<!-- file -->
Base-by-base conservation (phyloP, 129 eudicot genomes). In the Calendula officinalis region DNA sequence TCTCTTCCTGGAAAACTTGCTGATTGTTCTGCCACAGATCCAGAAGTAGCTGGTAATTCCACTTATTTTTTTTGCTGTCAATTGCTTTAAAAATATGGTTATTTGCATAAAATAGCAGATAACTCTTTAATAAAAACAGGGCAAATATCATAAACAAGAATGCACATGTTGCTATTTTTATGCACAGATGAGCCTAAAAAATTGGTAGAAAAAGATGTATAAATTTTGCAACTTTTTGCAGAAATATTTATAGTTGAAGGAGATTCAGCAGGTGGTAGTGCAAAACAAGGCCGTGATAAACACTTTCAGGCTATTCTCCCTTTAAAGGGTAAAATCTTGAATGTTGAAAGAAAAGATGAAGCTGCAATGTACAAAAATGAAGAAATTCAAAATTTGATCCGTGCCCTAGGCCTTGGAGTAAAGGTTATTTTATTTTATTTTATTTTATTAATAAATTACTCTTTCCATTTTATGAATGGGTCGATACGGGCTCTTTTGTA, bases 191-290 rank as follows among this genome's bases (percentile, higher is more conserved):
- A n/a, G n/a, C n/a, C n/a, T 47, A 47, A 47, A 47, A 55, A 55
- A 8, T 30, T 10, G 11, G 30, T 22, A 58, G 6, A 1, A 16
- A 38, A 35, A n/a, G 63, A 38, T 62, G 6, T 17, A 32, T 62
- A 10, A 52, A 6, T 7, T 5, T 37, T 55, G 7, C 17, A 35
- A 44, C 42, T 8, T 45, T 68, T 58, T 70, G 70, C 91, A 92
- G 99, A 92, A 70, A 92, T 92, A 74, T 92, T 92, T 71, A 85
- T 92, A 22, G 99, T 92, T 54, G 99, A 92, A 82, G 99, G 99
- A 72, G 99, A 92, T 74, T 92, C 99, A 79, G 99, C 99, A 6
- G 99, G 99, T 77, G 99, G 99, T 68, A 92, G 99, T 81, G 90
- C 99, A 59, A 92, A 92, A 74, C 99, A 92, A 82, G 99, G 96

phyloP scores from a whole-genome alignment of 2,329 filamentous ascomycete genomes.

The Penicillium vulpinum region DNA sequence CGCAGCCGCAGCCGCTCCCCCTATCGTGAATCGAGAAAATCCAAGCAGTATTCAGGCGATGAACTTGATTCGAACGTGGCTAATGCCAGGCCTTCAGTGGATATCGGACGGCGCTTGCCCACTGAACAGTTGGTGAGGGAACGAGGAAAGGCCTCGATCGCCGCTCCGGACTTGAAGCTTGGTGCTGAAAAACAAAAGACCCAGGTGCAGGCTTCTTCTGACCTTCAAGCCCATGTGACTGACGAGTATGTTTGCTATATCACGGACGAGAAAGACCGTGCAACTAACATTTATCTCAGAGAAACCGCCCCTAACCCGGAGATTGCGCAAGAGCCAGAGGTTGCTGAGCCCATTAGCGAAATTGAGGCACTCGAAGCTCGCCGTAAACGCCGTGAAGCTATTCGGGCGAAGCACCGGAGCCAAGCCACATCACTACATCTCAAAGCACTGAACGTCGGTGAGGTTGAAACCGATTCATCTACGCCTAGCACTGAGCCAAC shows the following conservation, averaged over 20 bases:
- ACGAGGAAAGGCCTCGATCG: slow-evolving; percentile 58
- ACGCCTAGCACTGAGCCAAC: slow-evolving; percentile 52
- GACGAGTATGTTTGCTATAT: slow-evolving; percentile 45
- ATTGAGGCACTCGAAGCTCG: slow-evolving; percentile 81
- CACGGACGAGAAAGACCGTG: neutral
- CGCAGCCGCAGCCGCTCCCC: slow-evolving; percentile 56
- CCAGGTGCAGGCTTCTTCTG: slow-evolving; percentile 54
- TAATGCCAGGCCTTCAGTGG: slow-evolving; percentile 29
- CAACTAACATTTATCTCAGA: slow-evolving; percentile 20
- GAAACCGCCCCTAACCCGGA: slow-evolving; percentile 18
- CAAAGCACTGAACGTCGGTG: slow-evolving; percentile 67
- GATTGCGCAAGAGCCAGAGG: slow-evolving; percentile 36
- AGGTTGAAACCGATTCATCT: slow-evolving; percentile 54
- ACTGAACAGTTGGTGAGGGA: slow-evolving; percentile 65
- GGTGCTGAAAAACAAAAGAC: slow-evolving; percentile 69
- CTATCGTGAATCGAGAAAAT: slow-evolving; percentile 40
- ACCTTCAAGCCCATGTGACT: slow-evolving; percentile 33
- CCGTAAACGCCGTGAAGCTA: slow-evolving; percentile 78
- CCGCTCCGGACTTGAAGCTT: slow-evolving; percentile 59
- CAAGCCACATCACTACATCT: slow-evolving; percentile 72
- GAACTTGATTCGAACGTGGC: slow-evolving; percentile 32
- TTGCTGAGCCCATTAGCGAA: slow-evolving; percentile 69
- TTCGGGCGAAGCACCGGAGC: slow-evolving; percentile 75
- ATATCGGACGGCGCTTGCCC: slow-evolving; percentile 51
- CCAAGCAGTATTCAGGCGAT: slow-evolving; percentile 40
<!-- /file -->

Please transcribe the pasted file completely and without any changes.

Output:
Base-by-base conservation (phyloP, 129 eudicot genomes). In the Calendula officinalis region DNA sequence TCTCTTCCTGGAAAACTTGCTGATTGTTCTGCCACAGATCCAGAAGTAGCTGGTAATTCCACTTATTTTTTTTGCTGTCAATTGCTTTAAAAATATGGTTATTTGCATAAAATAGCAGATAACTCTTTAATAAAAACAGGGCAAATATCATAAACAAGAATGCACATGTTGCTATTTTTATGCACAGATGAGCCTAAAAAATTGGTAGAAAAAGATGTATAAATTTTGCAACTTTTTGCAGAAATATTTATAGTTGAAGGAGATTCAGCAGGTGGTAGTGCAAAACAAGGCCGTGATAAACACTTTCAGGCTATTCTCCCTTTAAAGGGTAAAATCTTGAATGTTGAAAGAAAAGATGAAGCTGCAATGTACAAAAATGAAGAAATTCAAAATTTGATCCGTGCCCTAGGCCTTGGAGTAAAGGTTATTTTATTTTATTTTATTTTATTAATAAATTACTCTTTCCATTTTATGAATGGGTCGATACGGGCTCTTTTGTA, bases 191-290 rank as follows among this genome's bases (percentile, higher is more conserved):
- A n/a, G n/a, C n/a, C n/a, T 47, A 47, A 47, A 47, A 55, A 55
- A 8, T 30, T 10, G 11, G 30, T 22, A 58, G 6, A 1, A 16
- A 38, A 35, A n/a, G 63, A 38, T 62, G 6, T 17, A 32, T 62
- A 10, A 52, A 6, T 7, T 5, T 37, T 55, G 7, C 17, A 35
- A 44, C 42, T 8, T 45, T 68, T 58, T 70, G 70, C 91, A 92
- G 99, A 92, A 70, A 92, T 92, A 74, T 92, T 92, T 71, A 85
- T 92, A 22, G 99, T 92, T 54, G 99, A 92, A 82, G 99, G 99
- A 72, G 99, A 92, T 74, T 92, C 99, A 79, G 99, C 99, A 6
- G 99, G 99, T 77, G 99, G 99, T 68, A 92, G 99, T 81, G 90
- C 99, A 59, A 92, A 92, A 74, C 99, A 92, A 82, G 99, G 96

phyloP scores from a whole-genome alignment of 2,329 filamentous ascomycete genomes.

The Penicillium vulpinum region DNA sequence CGCAGCCGCAGCCGCTCCCCCTATCGTGAATCGAGAAAATCCAAGCAGTATTCAGGCGATGAACTTGATTCGAACGTGGCTAATGCCAGGCCTTCAGTGGATATCGGACGGCGCTTGCCCACTGAACAGTTGGTGAGGGAACGAGGAAAGGCCTCGATCGCCGCTCCGGACTTGAAGCTTGGTGCTGAAAAACAAAAGACCCAGGTGCAGGCTTCTTCTGACCTTCAAGCCCATGTGACTGACGAGTATGTTTGCTATATCACGGACGAGAAAGACCGTGCAACTAACATTTATCTCAGAGAAACCGCCCCTAACCCGGAGATTGCGCAAGAGCCAGAGGTTGCTGAGCCCATTAGCGAAATTGAGGCACTCGAAGCTCGCCGTAAACGCCGTGAAGCTATTCGGGCGAAGCACCGGAGCCAAGCCACATCACTACATCTCAAAGCACTGAACGTCGGTGAGGTTGAAACCGATTCATCTACGCCTAGCACTGAGCCAAC shows the following conservation, averaged over 20 bases:
- ACGAGGAAAGGCCTCGATCG: slow-evolving; percentile 58
- ACGCCTAGCACTGAGCCAAC: slow-evolving; percentile 52
- GACGAGTATGTTTGCTATAT: slow-evolving; percentile 45
- ATTGAGGCACTCGAAGCTCG: slow-evolving; percentile 81
- CACGGACGAGAAAGACCGTG: neutral
- CGCAGCCGCAGCCGCTCCCC: slow-evolving; percentile 56
- CCAGGTGCAGGCTTCTTCTG: slow-evolving; percentile 54
- TAATGCCAGGCCTTCAGTGG: slow-evolving; percentile 29
- CAACTAACATTTATCTCAGA: slow-evolving; percentile 20
- GAAACCGCCCCTAACCCGGA: slow-evolving; percentile 18
- CAAAGCACTGAACGTCGGTG: slow-evolving; percentile 67
- GATTGCGCAAGAGCCAGAGG: slow-evolving; percentile 36
- AGGTTGAAACCGATTCATCT: slow-evolving; percentile 54
- ACTGAACAGTTGGTGAGGGA: slow-evolving; percentile 65
- GGTGCTGAAAAACAAAAGAC: slow-evolving; percentile 69
- CTATCGTGAATCGAGAAAAT: slow-evolving; percentile 40
- ACCTTCAAGCCCATGTGACT: slow-evolving; percentile 33
- CCGTAAACGCCGTGAAGCTA: slow-evolving; percentile 78
- CCGCTCCGGACTTGAAGCTT: slow-evolving; percentile 59
- CAAGCCACATCACTACATCT: slow-evolving; percentile 72
- GAACTTGATTCGAACGTGGC: slow-evolving; percentile 32
- TTGCTGAGCCCATTAGCGAA: slow-evolving; percentile 69
- TTCGGGCGAAGCACCGGAGC: slow-evolving; percentile 75
- ATATCGGACGGCGCTTGCCC: slow-evolving; percentile 51
- CCAAGCAGTATTCAGGCGAT: slow-evolving; percentile 40